The possibility that the US Federal Reserve Bank will begin to taper its quantitative easing (QE) programme has understandably been the focus of much global debate and speculation in recent months.
While there’s no denying the potentially negative impacts that the start of such a QE tapering process could have on many of the world’s markets, there are a number of reasons why the fears of a resultant global economic decline, as expressed by many commentators, are actually unlikely to materialise in the foreseeable future.
In the first place, the actual likelihood of any significant QE tapering by the US in the near future is slim at best. The pace and composition of US economic growth remains too tepid and mixed to warrant the withdrawal of some of the economic stimuli from the system at this point. Against this backdrop, if the US chooses to go ahead with such QE tapering, this would almost certainly expose some of the lingering vulnerabilities in both the US economic recovery, but also that of the rest of the world.
Of course, despite the potentially negative repercussions of QE tapering, there’s no certainty that this will stop the Fed from going ahead with its proposed stimulus reduction early in 2014, albeit with the likelihood of a commitment to flat policy rates for an extended period of time. However, even in the unlikely event that the Fed does take its foot off the gas slightly, it’s important to remember that there is far more to the global economy than just the US.
While the Fed is arguably the central bank that is closest to beginning to slow down the pace of its economic stimulus, there are a number of other economies – many of which are of greater direct importance to South Africa – that have yet to reach this point in their economic recovery processes.
The European Central Bank (ECB) is a case in point. Given the still very weak position of the eurozone’s macroeconomic indicators and the obviously pedestrian pace of the region’s overall economic recovery, it’s highly likely that the ECB will continue, and even increase its efforts, to simulate economic recovery for some time to come. The recent rate cut from the ECB is unlikely to have a material and sustainable impact on turning around the regional economy. As such, the possibility of further stimulus – maybe even including the formalisation of QE or asset purchases in some form or another – will not only offset any gradual QE tapering that takes place in the US, but will undoubtedly also serve as a catalyst for continued global economic recovery, albeit at a gradual pace.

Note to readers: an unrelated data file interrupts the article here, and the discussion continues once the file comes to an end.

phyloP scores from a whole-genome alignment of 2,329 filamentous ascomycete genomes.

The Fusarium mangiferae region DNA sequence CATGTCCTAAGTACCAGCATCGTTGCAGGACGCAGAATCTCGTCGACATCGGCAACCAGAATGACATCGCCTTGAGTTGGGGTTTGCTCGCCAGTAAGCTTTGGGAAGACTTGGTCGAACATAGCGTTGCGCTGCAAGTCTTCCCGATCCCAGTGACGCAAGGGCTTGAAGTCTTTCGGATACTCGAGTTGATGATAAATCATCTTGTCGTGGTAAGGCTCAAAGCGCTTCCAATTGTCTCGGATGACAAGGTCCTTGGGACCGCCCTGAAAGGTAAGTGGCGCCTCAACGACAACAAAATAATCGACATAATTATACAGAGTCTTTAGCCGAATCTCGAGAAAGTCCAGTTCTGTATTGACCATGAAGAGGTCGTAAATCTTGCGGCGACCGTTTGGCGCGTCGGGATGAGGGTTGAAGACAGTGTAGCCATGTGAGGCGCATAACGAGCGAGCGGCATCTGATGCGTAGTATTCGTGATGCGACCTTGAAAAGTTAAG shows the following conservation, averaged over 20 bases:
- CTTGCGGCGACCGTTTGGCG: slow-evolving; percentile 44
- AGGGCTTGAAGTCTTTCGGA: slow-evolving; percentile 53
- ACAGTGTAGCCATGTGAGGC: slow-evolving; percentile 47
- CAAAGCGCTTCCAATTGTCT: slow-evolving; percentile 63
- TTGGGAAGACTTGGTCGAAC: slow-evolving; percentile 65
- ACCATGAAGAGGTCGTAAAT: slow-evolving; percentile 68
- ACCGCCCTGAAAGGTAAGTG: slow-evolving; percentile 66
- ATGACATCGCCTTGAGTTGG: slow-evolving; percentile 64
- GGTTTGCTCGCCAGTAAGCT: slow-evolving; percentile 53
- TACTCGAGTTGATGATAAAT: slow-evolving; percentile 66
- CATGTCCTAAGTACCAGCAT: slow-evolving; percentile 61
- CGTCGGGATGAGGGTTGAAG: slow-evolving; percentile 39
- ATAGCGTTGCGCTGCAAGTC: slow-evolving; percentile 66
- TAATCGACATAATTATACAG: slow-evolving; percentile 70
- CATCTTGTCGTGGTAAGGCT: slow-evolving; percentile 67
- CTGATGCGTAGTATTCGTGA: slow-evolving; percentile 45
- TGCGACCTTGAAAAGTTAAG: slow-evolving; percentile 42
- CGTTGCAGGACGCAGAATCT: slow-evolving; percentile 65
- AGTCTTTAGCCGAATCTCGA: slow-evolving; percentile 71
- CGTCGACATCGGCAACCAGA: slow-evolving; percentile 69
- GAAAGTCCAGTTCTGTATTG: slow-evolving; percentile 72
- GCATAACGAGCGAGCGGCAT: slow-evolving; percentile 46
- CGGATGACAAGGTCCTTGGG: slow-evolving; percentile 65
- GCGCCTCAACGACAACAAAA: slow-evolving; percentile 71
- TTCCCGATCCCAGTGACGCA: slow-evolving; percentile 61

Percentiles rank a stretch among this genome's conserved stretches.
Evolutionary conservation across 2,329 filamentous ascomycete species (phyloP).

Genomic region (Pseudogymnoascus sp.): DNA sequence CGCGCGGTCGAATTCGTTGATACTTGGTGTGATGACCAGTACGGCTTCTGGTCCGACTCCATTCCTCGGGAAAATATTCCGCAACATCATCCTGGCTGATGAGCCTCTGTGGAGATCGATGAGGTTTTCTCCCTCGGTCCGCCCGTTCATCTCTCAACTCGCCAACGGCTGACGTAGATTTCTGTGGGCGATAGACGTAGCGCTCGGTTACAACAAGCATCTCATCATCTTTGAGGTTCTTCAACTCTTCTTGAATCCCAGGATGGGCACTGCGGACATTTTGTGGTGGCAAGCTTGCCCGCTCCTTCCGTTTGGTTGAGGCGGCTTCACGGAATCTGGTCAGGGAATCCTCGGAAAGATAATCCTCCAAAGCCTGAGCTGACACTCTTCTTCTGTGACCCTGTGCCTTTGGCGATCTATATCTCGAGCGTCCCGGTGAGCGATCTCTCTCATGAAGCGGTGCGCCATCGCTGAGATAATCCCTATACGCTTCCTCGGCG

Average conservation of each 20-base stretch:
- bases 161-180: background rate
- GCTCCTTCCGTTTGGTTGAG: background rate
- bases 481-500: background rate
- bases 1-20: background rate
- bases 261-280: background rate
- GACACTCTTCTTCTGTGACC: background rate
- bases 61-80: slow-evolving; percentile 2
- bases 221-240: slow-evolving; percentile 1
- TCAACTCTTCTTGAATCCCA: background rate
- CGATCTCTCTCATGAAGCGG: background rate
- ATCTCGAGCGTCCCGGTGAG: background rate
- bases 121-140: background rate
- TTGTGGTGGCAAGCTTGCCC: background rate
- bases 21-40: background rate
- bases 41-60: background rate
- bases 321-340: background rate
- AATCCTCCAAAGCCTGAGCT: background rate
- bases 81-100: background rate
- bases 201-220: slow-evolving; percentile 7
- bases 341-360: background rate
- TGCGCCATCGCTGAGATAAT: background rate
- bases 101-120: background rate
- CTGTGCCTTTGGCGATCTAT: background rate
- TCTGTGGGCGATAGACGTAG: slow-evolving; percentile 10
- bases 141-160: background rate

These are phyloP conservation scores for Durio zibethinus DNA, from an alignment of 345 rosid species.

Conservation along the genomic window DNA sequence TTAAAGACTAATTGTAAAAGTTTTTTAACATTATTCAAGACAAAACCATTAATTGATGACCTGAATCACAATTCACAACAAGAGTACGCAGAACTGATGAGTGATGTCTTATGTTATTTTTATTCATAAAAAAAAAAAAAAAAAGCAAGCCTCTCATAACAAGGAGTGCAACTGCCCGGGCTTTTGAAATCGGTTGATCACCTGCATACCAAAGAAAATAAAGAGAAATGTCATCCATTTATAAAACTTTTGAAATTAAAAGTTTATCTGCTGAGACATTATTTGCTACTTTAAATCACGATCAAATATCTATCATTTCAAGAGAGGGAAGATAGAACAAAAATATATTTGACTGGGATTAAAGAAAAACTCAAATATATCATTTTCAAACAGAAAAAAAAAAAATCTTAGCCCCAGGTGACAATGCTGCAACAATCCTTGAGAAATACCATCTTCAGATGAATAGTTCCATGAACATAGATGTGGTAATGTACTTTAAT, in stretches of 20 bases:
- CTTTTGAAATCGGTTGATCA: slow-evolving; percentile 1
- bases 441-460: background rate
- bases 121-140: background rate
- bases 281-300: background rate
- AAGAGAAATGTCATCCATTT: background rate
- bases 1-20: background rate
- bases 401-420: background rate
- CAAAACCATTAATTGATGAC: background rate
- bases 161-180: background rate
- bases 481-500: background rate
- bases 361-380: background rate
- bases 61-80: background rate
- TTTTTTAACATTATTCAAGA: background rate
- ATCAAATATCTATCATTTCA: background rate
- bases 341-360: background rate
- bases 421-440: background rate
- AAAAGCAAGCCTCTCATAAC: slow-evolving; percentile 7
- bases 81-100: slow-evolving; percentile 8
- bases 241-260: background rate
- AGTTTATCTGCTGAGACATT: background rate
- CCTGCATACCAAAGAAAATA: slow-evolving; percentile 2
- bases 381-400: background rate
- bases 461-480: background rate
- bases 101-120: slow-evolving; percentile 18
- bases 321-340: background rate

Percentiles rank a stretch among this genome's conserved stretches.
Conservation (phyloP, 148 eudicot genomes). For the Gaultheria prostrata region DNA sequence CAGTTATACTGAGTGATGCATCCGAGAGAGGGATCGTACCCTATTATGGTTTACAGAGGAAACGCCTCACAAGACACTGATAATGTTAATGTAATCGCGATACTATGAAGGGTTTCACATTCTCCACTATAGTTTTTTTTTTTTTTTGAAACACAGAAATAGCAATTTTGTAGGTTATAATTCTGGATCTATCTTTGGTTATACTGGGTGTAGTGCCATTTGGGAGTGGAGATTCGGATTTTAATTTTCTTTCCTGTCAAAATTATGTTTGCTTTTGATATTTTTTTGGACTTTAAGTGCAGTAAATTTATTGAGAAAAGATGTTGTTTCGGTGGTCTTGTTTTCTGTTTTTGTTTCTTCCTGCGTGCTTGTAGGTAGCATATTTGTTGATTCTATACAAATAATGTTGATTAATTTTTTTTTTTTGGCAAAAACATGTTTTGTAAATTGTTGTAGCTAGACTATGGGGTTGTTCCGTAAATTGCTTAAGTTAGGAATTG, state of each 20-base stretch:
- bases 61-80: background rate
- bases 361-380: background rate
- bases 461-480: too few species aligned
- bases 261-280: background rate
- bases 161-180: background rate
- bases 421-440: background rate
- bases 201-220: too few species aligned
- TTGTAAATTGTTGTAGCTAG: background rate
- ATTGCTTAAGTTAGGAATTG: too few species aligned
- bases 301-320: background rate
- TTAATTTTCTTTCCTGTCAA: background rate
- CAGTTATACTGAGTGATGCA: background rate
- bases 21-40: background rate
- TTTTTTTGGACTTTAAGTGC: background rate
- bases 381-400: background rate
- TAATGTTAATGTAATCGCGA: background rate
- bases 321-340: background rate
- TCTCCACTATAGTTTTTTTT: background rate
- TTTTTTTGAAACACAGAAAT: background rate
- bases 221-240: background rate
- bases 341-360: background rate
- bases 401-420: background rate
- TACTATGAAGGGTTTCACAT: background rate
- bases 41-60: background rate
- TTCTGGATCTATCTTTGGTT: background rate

The joker in the pack, however, remains the Bank of Japan (BoJ), which has long been a driver of the global carry trade (where investors borrow money cheaply in the developed world and invest in higher yielding climes). Given the disproportionate focus on the Fed, the importance of the BoJ is being overlooked and could well serve to mitigate the negative impact of any QE tapering that occurs in the US.
A year ago, when the BoJ first announced that it would be implementing economic stimulus initiatives – including the effective doubling of the monetary base – the immediate result was a significant weakening of the yen from around ¥70 to the US dollar to close to ¥100 to the US dollar. This 33% devaluation in the Japanese currency proved beneficial for South African markets in that it spurred risk appetite, thereby supporting emerging market assets, and helped to slow the weakening of the rand. The rand weakness would have been even more pronounced in the absence of these measures and any further economic stimulus introduced by the Japanese will likely have a positive effect on the South African economy and markets.
Given this combination of a strong possibility of continued economic stimuli from a number of key central banks around the world with the fact that any tapering in US QE should be marginal for at least the first half of next year, it’s likely that the result could be the resumption of positive tailwinds to capital flows providing support to our country’s bond market and, by extension, support for the rand as well.
So, while it is unlikely that South Africa’s path to economic recovery in 2014 will be boosted by any significant improvement in domestic fundamentals, the potential certainly exists that the local economy could derive significant benefit from a global ‘reorganisation’ of economic stimulus focus. Particularly as the developed world grapples with the proverbial Hydra of unprecedented monetary policy, which will be hard to unwind.
Obviously, it would be foolish to underestimate the influence that any decision made by the Fed could have on the rest of the world’s markets. But it is equally naïve to become so fixated on what is happening within US economic policy that we lose sight of the importance, and potential benefits to our local economy, of aggressive stimulus actions that are likely to be taken by the world’s other leading economies and central banks.
The difficulty of weaning global markets off the central bank teat will prove supportive of the South African economy, even if only in the short term. So, if these additional stimuli occur, as expected, in 2014, South Africa’s economic recovery could very well circumvent any fallout resulting from QE tapering by the Fed and resultant sell-off, and instead enjoy the reprieve that it so desperately needs.
Mohammed Nalla is head of strategic research for Nedbank Capital Global Markets.